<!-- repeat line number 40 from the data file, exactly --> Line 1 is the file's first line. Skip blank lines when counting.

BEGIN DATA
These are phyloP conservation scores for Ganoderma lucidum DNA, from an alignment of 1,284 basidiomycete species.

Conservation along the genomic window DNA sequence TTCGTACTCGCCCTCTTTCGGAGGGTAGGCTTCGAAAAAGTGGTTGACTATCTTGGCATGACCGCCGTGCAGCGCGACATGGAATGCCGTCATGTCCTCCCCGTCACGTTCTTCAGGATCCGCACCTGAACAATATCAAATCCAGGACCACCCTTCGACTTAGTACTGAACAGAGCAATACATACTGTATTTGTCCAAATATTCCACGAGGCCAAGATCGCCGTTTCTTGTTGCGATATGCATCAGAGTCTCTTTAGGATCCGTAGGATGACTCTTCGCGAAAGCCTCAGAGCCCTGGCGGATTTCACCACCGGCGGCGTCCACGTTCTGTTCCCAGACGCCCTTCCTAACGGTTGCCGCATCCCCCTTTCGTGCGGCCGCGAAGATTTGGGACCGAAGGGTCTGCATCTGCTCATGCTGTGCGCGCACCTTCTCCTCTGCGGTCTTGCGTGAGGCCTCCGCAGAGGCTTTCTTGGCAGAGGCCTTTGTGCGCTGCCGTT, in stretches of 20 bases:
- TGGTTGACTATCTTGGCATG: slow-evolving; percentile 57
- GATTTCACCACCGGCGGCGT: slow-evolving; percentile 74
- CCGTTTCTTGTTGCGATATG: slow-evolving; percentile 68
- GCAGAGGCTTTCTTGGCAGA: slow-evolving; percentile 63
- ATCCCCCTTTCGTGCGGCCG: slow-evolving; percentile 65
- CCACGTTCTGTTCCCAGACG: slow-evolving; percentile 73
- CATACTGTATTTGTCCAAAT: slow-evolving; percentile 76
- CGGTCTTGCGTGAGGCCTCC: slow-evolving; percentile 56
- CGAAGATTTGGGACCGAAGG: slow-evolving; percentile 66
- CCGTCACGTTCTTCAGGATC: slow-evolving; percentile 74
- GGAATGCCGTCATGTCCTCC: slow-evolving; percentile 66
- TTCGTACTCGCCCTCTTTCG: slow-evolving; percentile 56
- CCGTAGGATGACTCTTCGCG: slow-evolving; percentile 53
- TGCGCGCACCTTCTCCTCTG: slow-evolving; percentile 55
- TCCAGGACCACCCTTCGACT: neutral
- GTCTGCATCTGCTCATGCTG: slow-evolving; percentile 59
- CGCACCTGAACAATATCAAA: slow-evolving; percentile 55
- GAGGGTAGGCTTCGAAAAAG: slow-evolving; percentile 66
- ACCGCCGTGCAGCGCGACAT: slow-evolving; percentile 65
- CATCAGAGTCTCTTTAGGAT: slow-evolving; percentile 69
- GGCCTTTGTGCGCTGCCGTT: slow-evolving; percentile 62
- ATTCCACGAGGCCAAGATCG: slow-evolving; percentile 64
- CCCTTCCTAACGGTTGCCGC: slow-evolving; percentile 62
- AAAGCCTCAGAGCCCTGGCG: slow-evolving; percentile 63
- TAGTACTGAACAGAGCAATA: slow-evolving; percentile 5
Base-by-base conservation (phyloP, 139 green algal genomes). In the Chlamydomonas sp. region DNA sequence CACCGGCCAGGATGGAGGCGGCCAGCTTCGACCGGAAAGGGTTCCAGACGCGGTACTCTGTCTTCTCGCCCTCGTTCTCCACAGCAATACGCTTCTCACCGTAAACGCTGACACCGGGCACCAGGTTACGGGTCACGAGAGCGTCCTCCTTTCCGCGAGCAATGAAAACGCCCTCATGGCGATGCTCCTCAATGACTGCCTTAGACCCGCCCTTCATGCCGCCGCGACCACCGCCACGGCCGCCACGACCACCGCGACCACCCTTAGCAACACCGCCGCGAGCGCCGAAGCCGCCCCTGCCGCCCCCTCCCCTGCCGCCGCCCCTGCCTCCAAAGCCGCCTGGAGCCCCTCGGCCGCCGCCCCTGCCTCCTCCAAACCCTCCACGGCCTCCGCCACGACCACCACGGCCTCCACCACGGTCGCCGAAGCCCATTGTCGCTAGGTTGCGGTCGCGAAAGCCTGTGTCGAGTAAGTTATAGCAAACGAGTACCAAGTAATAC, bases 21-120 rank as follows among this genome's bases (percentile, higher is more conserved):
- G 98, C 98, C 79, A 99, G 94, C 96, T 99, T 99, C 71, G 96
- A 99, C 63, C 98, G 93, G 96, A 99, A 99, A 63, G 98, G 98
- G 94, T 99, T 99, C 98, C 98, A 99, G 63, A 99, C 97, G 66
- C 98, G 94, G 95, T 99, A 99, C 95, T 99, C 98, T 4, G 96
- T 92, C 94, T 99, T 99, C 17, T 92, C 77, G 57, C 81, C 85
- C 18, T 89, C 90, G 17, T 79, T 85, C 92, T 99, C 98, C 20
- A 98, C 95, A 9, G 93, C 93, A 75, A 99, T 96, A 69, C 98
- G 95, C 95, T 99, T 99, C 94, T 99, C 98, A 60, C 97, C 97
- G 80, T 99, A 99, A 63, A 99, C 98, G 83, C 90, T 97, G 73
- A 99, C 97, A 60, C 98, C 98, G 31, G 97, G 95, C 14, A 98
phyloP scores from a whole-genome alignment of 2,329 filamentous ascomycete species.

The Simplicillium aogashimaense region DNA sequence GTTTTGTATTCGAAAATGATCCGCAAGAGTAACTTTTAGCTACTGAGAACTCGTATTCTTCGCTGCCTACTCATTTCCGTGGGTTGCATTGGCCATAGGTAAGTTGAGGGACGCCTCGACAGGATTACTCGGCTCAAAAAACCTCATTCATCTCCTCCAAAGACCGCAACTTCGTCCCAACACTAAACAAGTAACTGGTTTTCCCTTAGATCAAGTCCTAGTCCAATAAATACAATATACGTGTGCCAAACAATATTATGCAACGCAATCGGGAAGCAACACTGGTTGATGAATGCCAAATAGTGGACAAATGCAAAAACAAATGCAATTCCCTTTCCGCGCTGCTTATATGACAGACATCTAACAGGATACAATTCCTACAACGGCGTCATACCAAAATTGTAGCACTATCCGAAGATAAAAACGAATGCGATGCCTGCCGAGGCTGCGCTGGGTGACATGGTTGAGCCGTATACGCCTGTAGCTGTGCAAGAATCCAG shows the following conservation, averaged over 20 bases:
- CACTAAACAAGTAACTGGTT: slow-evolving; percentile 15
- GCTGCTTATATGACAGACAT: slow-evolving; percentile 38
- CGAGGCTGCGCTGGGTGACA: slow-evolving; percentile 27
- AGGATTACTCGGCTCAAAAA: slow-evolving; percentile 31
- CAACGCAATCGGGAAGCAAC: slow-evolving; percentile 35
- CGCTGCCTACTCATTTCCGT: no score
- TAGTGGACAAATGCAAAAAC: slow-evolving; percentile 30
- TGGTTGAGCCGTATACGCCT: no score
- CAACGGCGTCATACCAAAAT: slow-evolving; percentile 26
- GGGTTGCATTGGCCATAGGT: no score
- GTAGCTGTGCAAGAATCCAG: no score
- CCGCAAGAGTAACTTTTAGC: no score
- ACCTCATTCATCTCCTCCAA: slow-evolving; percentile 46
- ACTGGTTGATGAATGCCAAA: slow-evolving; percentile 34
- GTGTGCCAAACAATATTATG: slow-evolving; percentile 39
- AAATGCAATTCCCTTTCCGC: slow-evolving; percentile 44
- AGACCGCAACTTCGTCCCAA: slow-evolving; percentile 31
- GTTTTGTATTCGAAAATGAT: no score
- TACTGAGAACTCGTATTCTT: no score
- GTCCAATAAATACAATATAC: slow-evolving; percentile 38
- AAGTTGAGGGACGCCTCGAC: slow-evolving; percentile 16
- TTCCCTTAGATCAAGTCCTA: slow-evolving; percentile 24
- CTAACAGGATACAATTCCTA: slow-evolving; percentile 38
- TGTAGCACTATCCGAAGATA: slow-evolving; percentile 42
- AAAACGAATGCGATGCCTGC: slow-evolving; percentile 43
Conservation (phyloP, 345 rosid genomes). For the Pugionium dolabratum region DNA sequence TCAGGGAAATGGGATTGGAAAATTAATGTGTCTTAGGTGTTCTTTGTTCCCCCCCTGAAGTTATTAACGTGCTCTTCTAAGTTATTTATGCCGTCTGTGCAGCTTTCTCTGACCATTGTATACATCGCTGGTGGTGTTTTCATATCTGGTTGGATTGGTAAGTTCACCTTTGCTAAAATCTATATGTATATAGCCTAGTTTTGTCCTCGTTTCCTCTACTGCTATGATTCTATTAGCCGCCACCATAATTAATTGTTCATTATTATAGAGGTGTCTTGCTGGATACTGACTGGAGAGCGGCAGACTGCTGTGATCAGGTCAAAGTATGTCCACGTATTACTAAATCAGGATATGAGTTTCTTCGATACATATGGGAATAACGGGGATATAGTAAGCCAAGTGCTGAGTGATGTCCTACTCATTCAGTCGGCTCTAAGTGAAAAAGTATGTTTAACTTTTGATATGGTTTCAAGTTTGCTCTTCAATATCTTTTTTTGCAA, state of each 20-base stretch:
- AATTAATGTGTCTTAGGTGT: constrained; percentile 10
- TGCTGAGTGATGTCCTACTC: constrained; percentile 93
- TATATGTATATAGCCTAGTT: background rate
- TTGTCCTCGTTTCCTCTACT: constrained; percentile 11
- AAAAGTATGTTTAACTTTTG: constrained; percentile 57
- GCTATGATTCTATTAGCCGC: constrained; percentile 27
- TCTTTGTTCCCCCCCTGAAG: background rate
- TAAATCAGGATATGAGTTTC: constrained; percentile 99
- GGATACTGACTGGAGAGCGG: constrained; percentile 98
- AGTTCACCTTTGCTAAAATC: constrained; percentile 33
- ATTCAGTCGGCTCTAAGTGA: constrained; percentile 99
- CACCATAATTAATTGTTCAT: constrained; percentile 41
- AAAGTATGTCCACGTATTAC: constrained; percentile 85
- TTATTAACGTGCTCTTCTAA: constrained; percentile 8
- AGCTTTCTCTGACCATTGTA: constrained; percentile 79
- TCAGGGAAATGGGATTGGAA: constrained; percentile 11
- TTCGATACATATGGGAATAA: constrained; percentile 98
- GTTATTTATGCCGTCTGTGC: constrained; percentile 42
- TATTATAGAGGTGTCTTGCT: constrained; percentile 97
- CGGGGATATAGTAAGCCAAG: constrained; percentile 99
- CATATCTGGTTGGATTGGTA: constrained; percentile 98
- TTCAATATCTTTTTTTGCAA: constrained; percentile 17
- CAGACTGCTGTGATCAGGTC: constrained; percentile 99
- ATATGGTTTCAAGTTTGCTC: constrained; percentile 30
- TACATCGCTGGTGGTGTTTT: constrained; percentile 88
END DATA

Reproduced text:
The Simplicillium aogashimaense region DNA sequence GTTTTGTATTCGAAAATGATCCGCAAGAGTAACTTTTAGCTACTGAGAACTCGTATTCTTCGCTGCCTACTCATTTCCGTGGGTTGCATTGGCCATAGGTAAGTTGAGGGACGCCTCGACAGGATTACTCGGCTCAAAAAACCTCATTCATCTCCTCCAAAGACCGCAACTTCGTCCCAACACTAAACAAGTAACTGGTTTTCCCTTAGATCAAGTCCTAGTCCAATAAATACAATATACGTGTGCCAAACAATATTATGCAACGCAATCGGGAAGCAACACTGGTTGATGAATGCCAAATAGTGGACAAATGCAAAAACAAATGCAATTCCCTTTCCGCGCTGCTTATATGACAGACATCTAACAGGATACAATTCCTACAACGGCGTCATACCAAAATTGTAGCACTATCCGAAGATAAAAACGAATGCGATGCCTGCCGAGGCTGCGCTGGGTGACATGGTTGAGCCGTATACGCCTGTAGCTGTGCAAGAATCCAG shows the following conservation, averaged over 20 bases: